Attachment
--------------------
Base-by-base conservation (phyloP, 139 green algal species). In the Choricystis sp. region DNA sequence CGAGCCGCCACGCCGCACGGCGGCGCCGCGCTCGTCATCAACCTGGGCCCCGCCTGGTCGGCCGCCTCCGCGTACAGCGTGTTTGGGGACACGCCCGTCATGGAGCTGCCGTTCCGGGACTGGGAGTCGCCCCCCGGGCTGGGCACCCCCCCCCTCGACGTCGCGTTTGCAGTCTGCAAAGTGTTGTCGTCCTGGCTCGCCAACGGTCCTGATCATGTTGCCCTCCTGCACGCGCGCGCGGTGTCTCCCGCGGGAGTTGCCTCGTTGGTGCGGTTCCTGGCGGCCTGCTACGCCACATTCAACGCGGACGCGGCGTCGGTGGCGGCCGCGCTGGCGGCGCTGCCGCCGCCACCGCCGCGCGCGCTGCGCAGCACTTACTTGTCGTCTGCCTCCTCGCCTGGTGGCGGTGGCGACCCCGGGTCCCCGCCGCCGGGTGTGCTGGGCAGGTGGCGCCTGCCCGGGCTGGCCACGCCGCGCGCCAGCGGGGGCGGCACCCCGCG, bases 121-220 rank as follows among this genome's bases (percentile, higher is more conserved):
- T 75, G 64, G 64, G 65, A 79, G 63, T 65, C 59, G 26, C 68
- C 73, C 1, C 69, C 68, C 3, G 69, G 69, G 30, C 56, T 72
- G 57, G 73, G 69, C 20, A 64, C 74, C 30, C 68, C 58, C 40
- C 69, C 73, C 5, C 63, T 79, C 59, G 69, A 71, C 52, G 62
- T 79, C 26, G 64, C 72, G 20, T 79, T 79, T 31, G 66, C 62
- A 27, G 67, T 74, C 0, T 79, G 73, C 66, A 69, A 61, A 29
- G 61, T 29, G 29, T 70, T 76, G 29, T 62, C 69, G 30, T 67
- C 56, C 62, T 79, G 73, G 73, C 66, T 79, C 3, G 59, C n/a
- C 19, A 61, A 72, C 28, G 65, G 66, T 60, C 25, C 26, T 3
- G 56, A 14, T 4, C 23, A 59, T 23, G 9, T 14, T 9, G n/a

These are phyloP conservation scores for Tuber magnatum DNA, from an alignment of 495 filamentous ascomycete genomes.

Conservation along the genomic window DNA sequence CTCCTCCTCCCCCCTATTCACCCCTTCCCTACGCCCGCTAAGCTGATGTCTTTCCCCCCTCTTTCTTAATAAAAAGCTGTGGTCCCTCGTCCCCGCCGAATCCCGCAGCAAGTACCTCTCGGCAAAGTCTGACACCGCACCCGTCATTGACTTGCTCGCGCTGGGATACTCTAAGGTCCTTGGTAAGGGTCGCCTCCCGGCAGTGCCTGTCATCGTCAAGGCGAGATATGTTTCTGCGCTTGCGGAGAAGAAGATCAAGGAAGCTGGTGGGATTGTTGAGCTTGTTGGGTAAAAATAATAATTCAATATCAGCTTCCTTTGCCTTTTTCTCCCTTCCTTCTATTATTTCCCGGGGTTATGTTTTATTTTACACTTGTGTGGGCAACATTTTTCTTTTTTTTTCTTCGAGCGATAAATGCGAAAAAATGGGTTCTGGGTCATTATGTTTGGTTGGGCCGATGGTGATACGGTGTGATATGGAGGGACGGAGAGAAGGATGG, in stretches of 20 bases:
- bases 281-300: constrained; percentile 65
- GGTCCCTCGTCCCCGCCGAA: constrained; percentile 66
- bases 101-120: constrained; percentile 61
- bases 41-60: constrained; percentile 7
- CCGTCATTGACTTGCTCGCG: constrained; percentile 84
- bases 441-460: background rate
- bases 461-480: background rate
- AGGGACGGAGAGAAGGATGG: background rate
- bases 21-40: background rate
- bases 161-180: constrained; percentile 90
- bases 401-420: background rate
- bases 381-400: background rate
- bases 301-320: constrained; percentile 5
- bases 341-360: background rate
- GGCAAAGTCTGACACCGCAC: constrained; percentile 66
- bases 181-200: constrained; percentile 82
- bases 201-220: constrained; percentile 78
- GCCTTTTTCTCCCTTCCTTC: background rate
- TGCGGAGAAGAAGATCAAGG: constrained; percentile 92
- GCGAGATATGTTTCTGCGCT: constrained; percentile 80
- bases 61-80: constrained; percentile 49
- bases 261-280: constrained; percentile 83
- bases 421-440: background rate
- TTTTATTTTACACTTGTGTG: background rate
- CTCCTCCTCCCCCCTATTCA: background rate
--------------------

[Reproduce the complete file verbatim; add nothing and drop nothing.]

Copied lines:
Base-by-base conservation (phyloP, 139 green algal species). In the Choricystis sp. region DNA sequence CGAGCCGCCACGCCGCACGGCGGCGCCGCGCTCGTCATCAACCTGGGCCCCGCCTGGTCGGCCGCCTCCGCGTACAGCGTGTTTGGGGACACGCCCGTCATGGAGCTGCCGTTCCGGGACTGGGAGTCGCCCCCCGGGCTGGGCACCCCCCCCCTCGACGTCGCGTTTGCAGTCTGCAAAGTGTTGTCGTCCTGGCTCGCCAACGGTCCTGATCATGTTGCCCTCCTGCACGCGCGCGCGGTGTCTCCCGCGGGAGTTGCCTCGTTGGTGCGGTTCCTGGCGGCCTGCTACGCCACATTCAACGCGGACGCGGCGTCGGTGGCGGCCGCGCTGGCGGCGCTGCCGCCGCCACCGCCGCGCGCGCTGCGCAGCACTTACTTGTCGTCTGCCTCCTCGCCTGGTGGCGGTGGCGACCCCGGGTCCCCGCCGCCGGGTGTGCTGGGCAGGTGGCGCCTGCCCGGGCTGGCCACGCCGCGCGCCAGCGGGGGCGGCACCCCGCG, bases 121-220 rank as follows among this genome's bases (percentile, higher is more conserved):
- T 75, G 64, G 64, G 65, A 79, G 63, T 65, C 59, G 26, C 68
- C 73, C 1, C 69, C 68, C 3, G 69, G 69, G 30, C 56, T 72
- G 57, G 73, G 69, C 20, A 64, C 74, C 30, C 68, C 58, C 40
- C 69, C 73, C 5, C 63, T 79, C 59, G 69, A 71, C 52, G 62
- T 79, C 26, G 64, C 72, G 20, T 79, T 79, T 31, G 66, C 62
- A 27, G 67, T 74, C 0, T 79, G 73, C 66, A 69, A 61, A 29
- G 61, T 29, G 29, T 70, T 76, G 29, T 62, C 69, G 30, T 67
- C 56, C 62, T 79, G 73, G 73, C 66, T 79, C 3, G 59, C n/a
- C 19, A 61, A 72, C 28, G 65, G 66, T 60, C 25, C 26, T 3
- G 56, A 14, T 4, C 23, A 59, T 23, G 9, T 14, T 9, G n/a

These are phyloP conservation scores for Tuber magnatum DNA, from an alignment of 495 filamentous ascomycete genomes.

Conservation along the genomic window DNA sequence CTCCTCCTCCCCCCTATTCACCCCTTCCCTACGCCCGCTAAGCTGATGTCTTTCCCCCCTCTTTCTTAATAAAAAGCTGTGGTCCCTCGTCCCCGCCGAATCCCGCAGCAAGTACCTCTCGGCAAAGTCTGACACCGCACCCGTCATTGACTTGCTCGCGCTGGGATACTCTAAGGTCCTTGGTAAGGGTCGCCTCCCGGCAGTGCCTGTCATCGTCAAGGCGAGATATGTTTCTGCGCTTGCGGAGAAGAAGATCAAGGAAGCTGGTGGGATTGTTGAGCTTGTTGGGTAAAAATAATAATTCAATATCAGCTTCCTTTGCCTTTTTCTCCCTTCCTTCTATTATTTCCCGGGGTTATGTTTTATTTTACACTTGTGTGGGCAACATTTTTCTTTTTTTTTCTTCGAGCGATAAATGCGAAAAAATGGGTTCTGGGTCATTATGTTTGGTTGGGCCGATGGTGATACGGTGTGATATGGAGGGACGGAGAGAAGGATGG, in stretches of 20 bases:
- bases 281-300: constrained; percentile 65
- GGTCCCTCGTCCCCGCCGAA: constrained; percentile 66
- bases 101-120: constrained; percentile 61
- bases 41-60: constrained; percentile 7
- CCGTCATTGACTTGCTCGCG: constrained; percentile 84
- bases 441-460: background rate
- bases 461-480: background rate
- AGGGACGGAGAGAAGGATGG: background rate
- bases 21-40: background rate
- bases 161-180: constrained; percentile 90
- bases 401-420: background rate
- bases 381-400: background rate
- bases 301-320: constrained; percentile 5
- bases 341-360: background rate
- GGCAAAGTCTGACACCGCAC: constrained; percentile 66
- bases 181-200: constrained; percentile 82
- bases 201-220: constrained; percentile 78
- GCCTTTTTCTCCCTTCCTTC: background rate
- TGCGGAGAAGAAGATCAAGG: constrained; percentile 92
- GCGAGATATGTTTCTGCGCT: constrained; percentile 80
- bases 61-80: constrained; percentile 49
- bases 261-280: constrained; percentile 83
- bases 421-440: background rate
- TTTTATTTTACACTTGTGTG: background rate
- CTCCTCCTCCCCCCTATTCA: background rate